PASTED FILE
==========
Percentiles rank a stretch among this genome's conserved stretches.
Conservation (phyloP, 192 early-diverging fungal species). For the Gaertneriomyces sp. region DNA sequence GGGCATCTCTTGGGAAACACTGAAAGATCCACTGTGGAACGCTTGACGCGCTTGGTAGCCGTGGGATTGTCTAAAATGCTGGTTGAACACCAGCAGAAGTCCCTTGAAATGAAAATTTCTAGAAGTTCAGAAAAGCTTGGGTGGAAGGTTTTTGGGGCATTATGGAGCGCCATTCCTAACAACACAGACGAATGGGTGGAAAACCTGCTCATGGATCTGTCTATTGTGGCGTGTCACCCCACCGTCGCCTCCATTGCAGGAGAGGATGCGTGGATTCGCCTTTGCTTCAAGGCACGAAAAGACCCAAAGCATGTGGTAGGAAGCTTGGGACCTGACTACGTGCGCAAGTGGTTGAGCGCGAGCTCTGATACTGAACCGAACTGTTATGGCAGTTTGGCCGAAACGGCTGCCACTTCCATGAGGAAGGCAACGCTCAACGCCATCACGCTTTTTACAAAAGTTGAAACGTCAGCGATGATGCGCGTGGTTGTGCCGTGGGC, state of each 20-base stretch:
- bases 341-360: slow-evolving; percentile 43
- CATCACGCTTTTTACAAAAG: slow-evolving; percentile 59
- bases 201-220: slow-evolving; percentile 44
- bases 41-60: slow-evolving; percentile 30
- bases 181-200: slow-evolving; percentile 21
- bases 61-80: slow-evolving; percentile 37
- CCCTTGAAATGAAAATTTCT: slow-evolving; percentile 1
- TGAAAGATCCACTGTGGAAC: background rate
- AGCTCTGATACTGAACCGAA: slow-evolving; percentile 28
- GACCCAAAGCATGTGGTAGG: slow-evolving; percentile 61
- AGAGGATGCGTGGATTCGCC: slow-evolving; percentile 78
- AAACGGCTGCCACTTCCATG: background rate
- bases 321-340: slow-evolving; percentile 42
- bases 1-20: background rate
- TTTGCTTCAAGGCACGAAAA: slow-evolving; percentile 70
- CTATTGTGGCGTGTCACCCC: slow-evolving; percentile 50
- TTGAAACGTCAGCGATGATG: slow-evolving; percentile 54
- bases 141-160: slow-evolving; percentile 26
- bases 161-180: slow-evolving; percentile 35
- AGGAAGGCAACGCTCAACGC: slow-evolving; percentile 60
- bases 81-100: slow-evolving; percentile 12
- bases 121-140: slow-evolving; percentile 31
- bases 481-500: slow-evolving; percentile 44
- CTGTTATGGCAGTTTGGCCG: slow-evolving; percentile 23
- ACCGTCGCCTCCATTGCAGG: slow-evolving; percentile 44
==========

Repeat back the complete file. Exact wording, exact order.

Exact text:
Percentiles rank a stretch among this genome's conserved stretches.
Conservation (phyloP, 192 early-diverging fungal species). For the Gaertneriomyces sp. region DNA sequence GGGCATCTCTTGGGAAACACTGAAAGATCCACTGTGGAACGCTTGACGCGCTTGGTAGCCGTGGGATTGTCTAAAATGCTGGTTGAACACCAGCAGAAGTCCCTTGAAATGAAAATTTCTAGAAGTTCAGAAAAGCTTGGGTGGAAGGTTTTTGGGGCATTATGGAGCGCCATTCCTAACAACACAGACGAATGGGTGGAAAACCTGCTCATGGATCTGTCTATTGTGGCGTGTCACCCCACCGTCGCCTCCATTGCAGGAGAGGATGCGTGGATTCGCCTTTGCTTCAAGGCACGAAAAGACCCAAAGCATGTGGTAGGAAGCTTGGGACCTGACTACGTGCGCAAGTGGTTGAGCGCGAGCTCTGATACTGAACCGAACTGTTATGGCAGTTTGGCCGAAACGGCTGCCACTTCCATGAGGAAGGCAACGCTCAACGCCATCACGCTTTTTACAAAAGTTGAAACGTCAGCGATGATGCGCGTGGTTGTGCCGTGGGC, state of each 20-base stretch:
- bases 341-360: slow-evolving; percentile 43
- CATCACGCTTTTTACAAAAG: slow-evolving; percentile 59
- bases 201-220: slow-evolving; percentile 44
- bases 41-60: slow-evolving; percentile 30
- bases 181-200: slow-evolving; percentile 21
- bases 61-80: slow-evolving; percentile 37
- CCCTTGAAATGAAAATTTCT: slow-evolving; percentile 1
- TGAAAGATCCACTGTGGAAC: background rate
- AGCTCTGATACTGAACCGAA: slow-evolving; percentile 28
- GACCCAAAGCATGTGGTAGG: slow-evolving; percentile 61
- AGAGGATGCGTGGATTCGCC: slow-evolving; percentile 78
- AAACGGCTGCCACTTCCATG: background rate
- bases 321-340: slow-evolving; percentile 42
- bases 1-20: background rate
- TTTGCTTCAAGGCACGAAAA: slow-evolving; percentile 70
- CTATTGTGGCGTGTCACCCC: slow-evolving; percentile 50
- TTGAAACGTCAGCGATGATG: slow-evolving; percentile 54
- bases 141-160: slow-evolving; percentile 26
- bases 161-180: slow-evolving; percentile 35
- AGGAAGGCAACGCTCAACGC: slow-evolving; percentile 60
- bases 81-100: slow-evolving; percentile 12
- bases 121-140: slow-evolving; percentile 31
- bases 481-500: slow-evolving; percentile 44
- CTGTTATGGCAGTTTGGCCG: slow-evolving; percentile 23
- ACCGTCGCCTCCATTGCAGG: slow-evolving; percentile 44